As online shopping becomes more prolific, personalisation will be a key driver. Mobile commerce (m-commerce) or buying on mobile devices, tablets or smartphones is becoming increasingly popular in India and touted to be a ‘game changer’ for e-commerce. Cell phone shipments in India expanded by 8 per cent year-on-year to arrive at 50 million units in the principal quarter of 2020, driven by sure shipments of all cell phone sellers on the lookout. Consumers are becoming more comfortable purchasing services and products through mobile apps, making m-commerce a significant opportunity for retailers and brands to explore. Cross-border e-commerce brands selling in India are facilitating both younger generations with an excellent m-commerce experience, as well as accommodating alternative payment methods such as cash on delivery to also capture the older generation.

India has an advanced digital retail payments infrastructure contributing to the fast growth of digital retail payments. Younger consumers are also pushing digital retail payment methods forward with 68 per cent under the age of 25 using platforms like Paytm and PhonePe for retail payments. Older generations still prefer to use the Cash on Delivery option and hesitate to pay digitally when shopping online.

Direct-to-Consumer (D2C) brands and independent sales channels have been trending alongside e-commerce. Retail companies are doing away with distributors and middlemen and connecting directly with consumers through e-commerce platforms. This allows them to not only reduce costs and overheads but also get a closer understanding of their consumer’s buying patterns, deal with product enquiries and directly provide customer service. By offering enhanced customer experience, brands get deeper insight into their shopping behaviour. This allows D2C brands to customise their products for different markets catering to local cultural differences, and thus succeed in diversifying into different countries.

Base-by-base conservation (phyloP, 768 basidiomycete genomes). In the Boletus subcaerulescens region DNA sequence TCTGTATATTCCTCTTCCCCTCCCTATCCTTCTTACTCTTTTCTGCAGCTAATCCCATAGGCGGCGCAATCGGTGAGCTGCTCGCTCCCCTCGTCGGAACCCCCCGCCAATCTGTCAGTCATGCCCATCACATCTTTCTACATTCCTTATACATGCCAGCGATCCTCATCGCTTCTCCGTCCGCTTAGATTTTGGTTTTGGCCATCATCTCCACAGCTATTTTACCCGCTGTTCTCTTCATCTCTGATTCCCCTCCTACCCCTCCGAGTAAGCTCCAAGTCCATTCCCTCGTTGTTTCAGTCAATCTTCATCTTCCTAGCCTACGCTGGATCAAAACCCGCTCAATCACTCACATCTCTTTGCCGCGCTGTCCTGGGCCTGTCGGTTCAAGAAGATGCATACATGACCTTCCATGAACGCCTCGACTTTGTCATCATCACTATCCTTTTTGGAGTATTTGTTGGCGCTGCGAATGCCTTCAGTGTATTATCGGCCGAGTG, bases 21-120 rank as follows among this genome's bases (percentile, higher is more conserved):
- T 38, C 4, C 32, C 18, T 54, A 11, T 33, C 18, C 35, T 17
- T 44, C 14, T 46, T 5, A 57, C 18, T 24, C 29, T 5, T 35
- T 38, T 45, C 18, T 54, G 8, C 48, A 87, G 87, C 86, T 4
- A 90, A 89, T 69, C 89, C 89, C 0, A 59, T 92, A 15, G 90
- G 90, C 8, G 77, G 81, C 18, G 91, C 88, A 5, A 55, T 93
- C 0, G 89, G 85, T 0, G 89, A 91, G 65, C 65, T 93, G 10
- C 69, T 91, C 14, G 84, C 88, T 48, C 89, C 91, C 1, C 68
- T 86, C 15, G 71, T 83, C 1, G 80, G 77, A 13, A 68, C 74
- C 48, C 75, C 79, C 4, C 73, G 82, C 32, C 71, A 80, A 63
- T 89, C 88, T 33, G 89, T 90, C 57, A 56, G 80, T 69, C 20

As exports from India reached a high of US$35.4 billion in July 2021, the momentum augurs well to capture the massive headroom for growth that exists. With strong long term growth projections cross-border e-commerce, it is time that Indian businesses focus their attention on going global.

Additionally, the centre under the Department of Industrial Policy and Promotion (DIPP) in 2018 strategised its FDI policies in order to increase participation of foreign players in the Indian e-commerce space. It hiked the FDI cap to 100 per cent through automatic route in Single-Brand Retail and up to 51 per cent in Multi-Brand Retail via government approval route with subject to other conditions.

Most importantly, the evolving e-commerce ecosystem in India which includes the marketplace, logistics providers and government agencies need to work in close coordination to ensure the Indian market’s competitiveness matches with those of other markets from around the world. The ability for Indian sellers to manage fulfilment and complete transactions through a range of integrated logistics as well as payment on trusted open marketplaces enables a frictionless experience. This will give immense confidence to small sellers and large retailers as well as buyers to participate in the global cross-border e-commerce market thereby contributing to a vibrant two-sided marketplace.